Thursday, July 15, 2010

How Green?

The fact of the matter is that “Green-Washing” is prevalent the world around. Green Building here, Green Energy There, Go Green, we say, as if it is a switching of a light from evil to sublime environmental utopia; but the truth is that there are shades of Green. Yes we all want to “Go Green”, we all want to make a difference and be eco-conscious in our ways. If we are given the choice for free, or course we will “Go Green.” The real question is how green? Does replacing one light-bulb with Compact-Fluorescents have the same impact as riding your bike to work every day? Sure, we would say these are both “Green”, but how green? Is reducing the nation’s waste by 10% more “Green” than cleaning up the Plastic Flotilla in the Pacific Ocean? Is using Photovoltaics, Solar-heating, and recycled water irrigation systems more “Green” than building a Cob or Rammed-Earth House? Is LEED Certification more “Green” than an Earthship? Is “Green” an on-or-off claim? Are you saving the earth or killing it? Are you good or bad? Are you a shade of green?
A solid rating system needs to be developed to give a quantitative value for the relative sustainability of products, services, businesses and styles of living. The idea is to say, if everyone in the world were living as you are living, using the given product as you are using it, performing business day in and day out as you are, what is the potential lifespan of your actions and effects upon the world around you. Businesses and People alike should have Sustainability Audits.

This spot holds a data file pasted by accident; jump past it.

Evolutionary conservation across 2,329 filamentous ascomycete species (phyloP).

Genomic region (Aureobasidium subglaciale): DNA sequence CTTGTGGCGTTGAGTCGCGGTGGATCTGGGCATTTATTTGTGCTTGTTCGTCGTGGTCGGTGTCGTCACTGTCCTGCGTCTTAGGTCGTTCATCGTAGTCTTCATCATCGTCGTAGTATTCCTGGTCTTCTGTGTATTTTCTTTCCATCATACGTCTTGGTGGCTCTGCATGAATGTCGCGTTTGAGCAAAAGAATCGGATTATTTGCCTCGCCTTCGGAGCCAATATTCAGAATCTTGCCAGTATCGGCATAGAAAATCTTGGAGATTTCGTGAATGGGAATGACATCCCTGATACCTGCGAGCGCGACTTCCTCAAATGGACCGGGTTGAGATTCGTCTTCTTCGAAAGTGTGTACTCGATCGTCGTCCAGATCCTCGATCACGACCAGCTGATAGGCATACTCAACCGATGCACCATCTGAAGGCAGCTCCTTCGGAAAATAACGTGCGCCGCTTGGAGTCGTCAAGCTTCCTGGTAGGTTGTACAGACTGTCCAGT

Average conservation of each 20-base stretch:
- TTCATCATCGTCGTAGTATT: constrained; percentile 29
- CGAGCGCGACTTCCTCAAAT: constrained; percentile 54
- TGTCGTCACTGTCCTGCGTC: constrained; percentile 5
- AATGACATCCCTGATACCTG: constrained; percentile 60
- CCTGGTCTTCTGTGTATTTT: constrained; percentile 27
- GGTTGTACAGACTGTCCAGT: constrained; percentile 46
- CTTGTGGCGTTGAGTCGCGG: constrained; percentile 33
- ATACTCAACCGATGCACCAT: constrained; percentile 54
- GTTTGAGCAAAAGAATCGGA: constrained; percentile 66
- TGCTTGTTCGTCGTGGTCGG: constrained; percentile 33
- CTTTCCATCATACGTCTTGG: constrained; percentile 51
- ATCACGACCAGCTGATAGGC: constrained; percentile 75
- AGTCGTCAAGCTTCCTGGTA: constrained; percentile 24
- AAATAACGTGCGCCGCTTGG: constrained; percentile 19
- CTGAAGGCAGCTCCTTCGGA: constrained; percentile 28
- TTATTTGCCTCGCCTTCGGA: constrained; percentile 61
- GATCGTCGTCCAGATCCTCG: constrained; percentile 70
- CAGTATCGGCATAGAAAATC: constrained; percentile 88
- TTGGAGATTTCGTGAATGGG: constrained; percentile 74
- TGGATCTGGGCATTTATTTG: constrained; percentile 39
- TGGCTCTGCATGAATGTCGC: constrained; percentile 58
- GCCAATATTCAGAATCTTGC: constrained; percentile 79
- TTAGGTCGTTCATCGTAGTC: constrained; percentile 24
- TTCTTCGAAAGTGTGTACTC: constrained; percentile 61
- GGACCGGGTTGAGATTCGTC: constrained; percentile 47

My initial impression of the rating system would be the inverse of a logarithmic function where the high end sustainability numbers (say 100%) are extremely hard to achieve. Ultimately if you wish to achieve the 100% Sustainable Mark, you must be able to perform your actions as you do now into infinity without any substantial change. In between we should be considering:

Alternative two seems most appropriate for getting individuals and businesses to buy into the idea of being “Green” as it is easy to take the initial steps with minimal effort; whereas, Alternative one would likely create a better bell-shaped distribution of lifetimes with a median just up-hill of the inflection point allowing you to effectively establish a standard by precedent.
All facets of the rating system are relative, interrelated, and dynamic, though based upon present values. For example, if we were to calculate the Percentage of Sustainability of a Bottle of Water, we would consider the consumption of Petroleum Products at Current Levels and solely change the Bottled Water Market’s contribution to new petroleum and recycled bottle consumption.

Product, service, or practice audit of resources required for finished product.
Share of global market of each individual resource required
Estimated amount of resource potentially available for each required resource
Current Average Consumption of product, service, or practice
Global Population

Some Limitations:
Based upon the concept of rating for this system (based upon timeline of depletion of resources), levels of sustainability are subject to change due to other industries. For example, petroleum was no longer the preferred fuel for transportation, water bottle consumption would suddenly become more sustainable.